“If it were up to the superintendents, [courses] wouldn’t be quite as green or as lush,” says Michael Hurdzan, the renowned course architect and environmentalist. If it were up to groundskeepers, they would be much more natural. Many courses, however, have found ways to be both.

One of our missions this day in Greenwich is to find a caterpillar—not just any old Lepidoptera, but a monarch pupa. The critters, which are under review for endangered status as their population has declined 90 percent since the turn of the century, like to hide on the undersides of milkweed leaves. Monarchs are particular—they will lay their eggs only on this type of plant, a tall scrawny-looking perennial whose name does it justice. Pavonetti warns me to hold on; he might stop suddenly if he thinks he spots one. He has been known to do so and even gets teased for his frantic, daily checking of the underbellies of his milkweed, which he has scattered in clusters across his property, hoping the butterflies will “skip” across them as they complete their seasonal migration to and from the mountains of Mexico.

The myth is that maintaining a sustainable golf course requires exorbitant amounts of money and resources. Although Fairview certainly benefits from a healthy cash flow and a patronage passionate about Pavonetti’s endeavors, many of the steps he has taken are inexpensive and even end up saving money. Some efforts are entirely free, like the milkweed, for example. A program called Monarchs in the Rough has gifted Pavonetti—and hundreds of other supers across the country—milkweed seed to create landing pads for butterflies losing precious habitat. This anecdote serves as an example of one lesson from fauna-fanatic supers: With a few key plantings or bird boxes, courses can become refuges for creatures looking for permanent homes (or short-term rentals).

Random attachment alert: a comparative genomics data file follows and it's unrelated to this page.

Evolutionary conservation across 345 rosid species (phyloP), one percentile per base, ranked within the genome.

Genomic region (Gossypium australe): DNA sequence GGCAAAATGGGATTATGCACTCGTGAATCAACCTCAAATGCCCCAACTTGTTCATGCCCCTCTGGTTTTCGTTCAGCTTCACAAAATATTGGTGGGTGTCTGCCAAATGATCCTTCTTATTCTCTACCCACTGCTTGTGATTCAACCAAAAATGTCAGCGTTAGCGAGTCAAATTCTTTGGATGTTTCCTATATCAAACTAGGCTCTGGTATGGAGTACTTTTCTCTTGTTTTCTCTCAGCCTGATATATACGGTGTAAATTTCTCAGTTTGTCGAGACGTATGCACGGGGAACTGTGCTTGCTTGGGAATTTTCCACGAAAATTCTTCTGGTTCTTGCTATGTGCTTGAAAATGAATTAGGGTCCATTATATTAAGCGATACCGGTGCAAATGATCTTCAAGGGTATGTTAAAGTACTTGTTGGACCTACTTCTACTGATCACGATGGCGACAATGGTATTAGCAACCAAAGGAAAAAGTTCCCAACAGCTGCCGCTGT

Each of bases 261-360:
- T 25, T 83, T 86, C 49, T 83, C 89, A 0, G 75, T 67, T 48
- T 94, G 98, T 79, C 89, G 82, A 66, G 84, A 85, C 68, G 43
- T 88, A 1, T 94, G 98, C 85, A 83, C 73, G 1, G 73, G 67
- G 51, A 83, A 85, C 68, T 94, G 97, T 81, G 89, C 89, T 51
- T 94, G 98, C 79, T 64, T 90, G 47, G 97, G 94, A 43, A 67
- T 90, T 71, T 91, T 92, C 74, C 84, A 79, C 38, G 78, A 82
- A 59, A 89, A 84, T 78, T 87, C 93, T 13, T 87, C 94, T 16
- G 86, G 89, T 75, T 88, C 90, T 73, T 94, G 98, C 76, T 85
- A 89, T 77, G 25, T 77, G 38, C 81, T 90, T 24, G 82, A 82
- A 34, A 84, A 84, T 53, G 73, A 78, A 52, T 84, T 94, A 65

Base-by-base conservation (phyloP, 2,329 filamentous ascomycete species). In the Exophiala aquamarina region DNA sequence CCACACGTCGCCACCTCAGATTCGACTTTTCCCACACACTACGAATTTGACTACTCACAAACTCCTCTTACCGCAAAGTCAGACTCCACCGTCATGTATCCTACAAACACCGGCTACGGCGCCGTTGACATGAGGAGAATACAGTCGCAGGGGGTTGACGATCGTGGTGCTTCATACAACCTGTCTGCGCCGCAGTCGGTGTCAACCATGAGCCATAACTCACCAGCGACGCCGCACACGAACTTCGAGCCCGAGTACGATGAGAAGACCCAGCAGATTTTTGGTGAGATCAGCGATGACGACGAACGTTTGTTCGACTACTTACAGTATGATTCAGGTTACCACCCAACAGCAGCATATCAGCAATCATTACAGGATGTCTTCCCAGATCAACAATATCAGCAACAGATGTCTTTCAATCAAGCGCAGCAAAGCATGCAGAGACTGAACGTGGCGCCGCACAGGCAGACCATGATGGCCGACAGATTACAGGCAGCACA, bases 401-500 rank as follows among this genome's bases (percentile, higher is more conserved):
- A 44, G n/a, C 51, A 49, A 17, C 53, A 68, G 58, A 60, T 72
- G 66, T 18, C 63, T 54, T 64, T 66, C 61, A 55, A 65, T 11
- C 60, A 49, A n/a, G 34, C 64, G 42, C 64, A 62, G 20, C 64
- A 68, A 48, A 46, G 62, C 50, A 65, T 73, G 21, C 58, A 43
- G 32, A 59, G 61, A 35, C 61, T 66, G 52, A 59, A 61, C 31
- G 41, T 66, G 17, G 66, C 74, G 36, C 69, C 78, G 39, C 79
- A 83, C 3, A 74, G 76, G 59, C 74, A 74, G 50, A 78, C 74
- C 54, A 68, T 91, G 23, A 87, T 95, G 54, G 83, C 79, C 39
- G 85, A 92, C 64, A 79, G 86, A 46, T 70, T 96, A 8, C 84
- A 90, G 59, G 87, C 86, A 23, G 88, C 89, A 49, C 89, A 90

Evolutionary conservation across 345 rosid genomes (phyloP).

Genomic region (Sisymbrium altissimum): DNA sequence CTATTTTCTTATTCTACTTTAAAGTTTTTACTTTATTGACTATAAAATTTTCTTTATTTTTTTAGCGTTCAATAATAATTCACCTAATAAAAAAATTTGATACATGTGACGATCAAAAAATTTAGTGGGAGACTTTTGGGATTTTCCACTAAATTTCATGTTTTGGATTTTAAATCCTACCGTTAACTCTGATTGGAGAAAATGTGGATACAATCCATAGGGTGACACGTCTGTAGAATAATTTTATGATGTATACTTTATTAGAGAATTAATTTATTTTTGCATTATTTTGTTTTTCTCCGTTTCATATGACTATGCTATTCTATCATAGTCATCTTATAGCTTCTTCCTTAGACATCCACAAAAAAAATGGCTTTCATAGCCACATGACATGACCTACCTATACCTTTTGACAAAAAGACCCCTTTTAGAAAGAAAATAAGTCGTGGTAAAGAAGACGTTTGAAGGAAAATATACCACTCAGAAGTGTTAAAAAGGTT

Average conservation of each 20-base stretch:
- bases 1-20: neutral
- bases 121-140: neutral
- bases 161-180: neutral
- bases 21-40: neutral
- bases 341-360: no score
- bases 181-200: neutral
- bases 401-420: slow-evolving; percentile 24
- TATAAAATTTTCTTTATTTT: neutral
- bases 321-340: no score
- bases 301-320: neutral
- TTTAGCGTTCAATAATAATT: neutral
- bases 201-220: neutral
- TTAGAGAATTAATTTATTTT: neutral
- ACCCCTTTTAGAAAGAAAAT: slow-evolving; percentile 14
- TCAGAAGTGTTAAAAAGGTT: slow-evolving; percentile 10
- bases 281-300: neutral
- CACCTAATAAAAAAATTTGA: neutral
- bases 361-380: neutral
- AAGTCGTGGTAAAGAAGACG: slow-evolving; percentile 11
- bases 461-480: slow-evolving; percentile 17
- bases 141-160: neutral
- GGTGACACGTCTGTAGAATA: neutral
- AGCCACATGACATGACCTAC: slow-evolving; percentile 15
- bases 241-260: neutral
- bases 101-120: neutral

The business of groundskeeping isn’t always as glamorous as the peridot hydrangeas and sapphire echinaceas winking from the pollinator gardens of Fairview might suggest. Across the country, on the San Francisco Bay, Ingram runs a course nestled between a major international airport and a dump site, posing several challenges. For one thing, because birds are a risk to planes, Ingram cannot technically “promote” airborne wildlife. Instead, he finds creative ways—from beekeeping and pollinator gardens to recruiting a herd of hungry goats to serve as natural weedkillers—to safely ensure the protection of wildlife. As for the second obstacle, well, where there’s trash, there are seagulls, squabbles of them, in fact. The birds have been known to swoop onto a green and take off with a golf ball, presumably believing it’s food. “I think it’s so funny,” Ingram says. “It’s probably not funny for [the players]. It’s not a big deal. Get another ball.”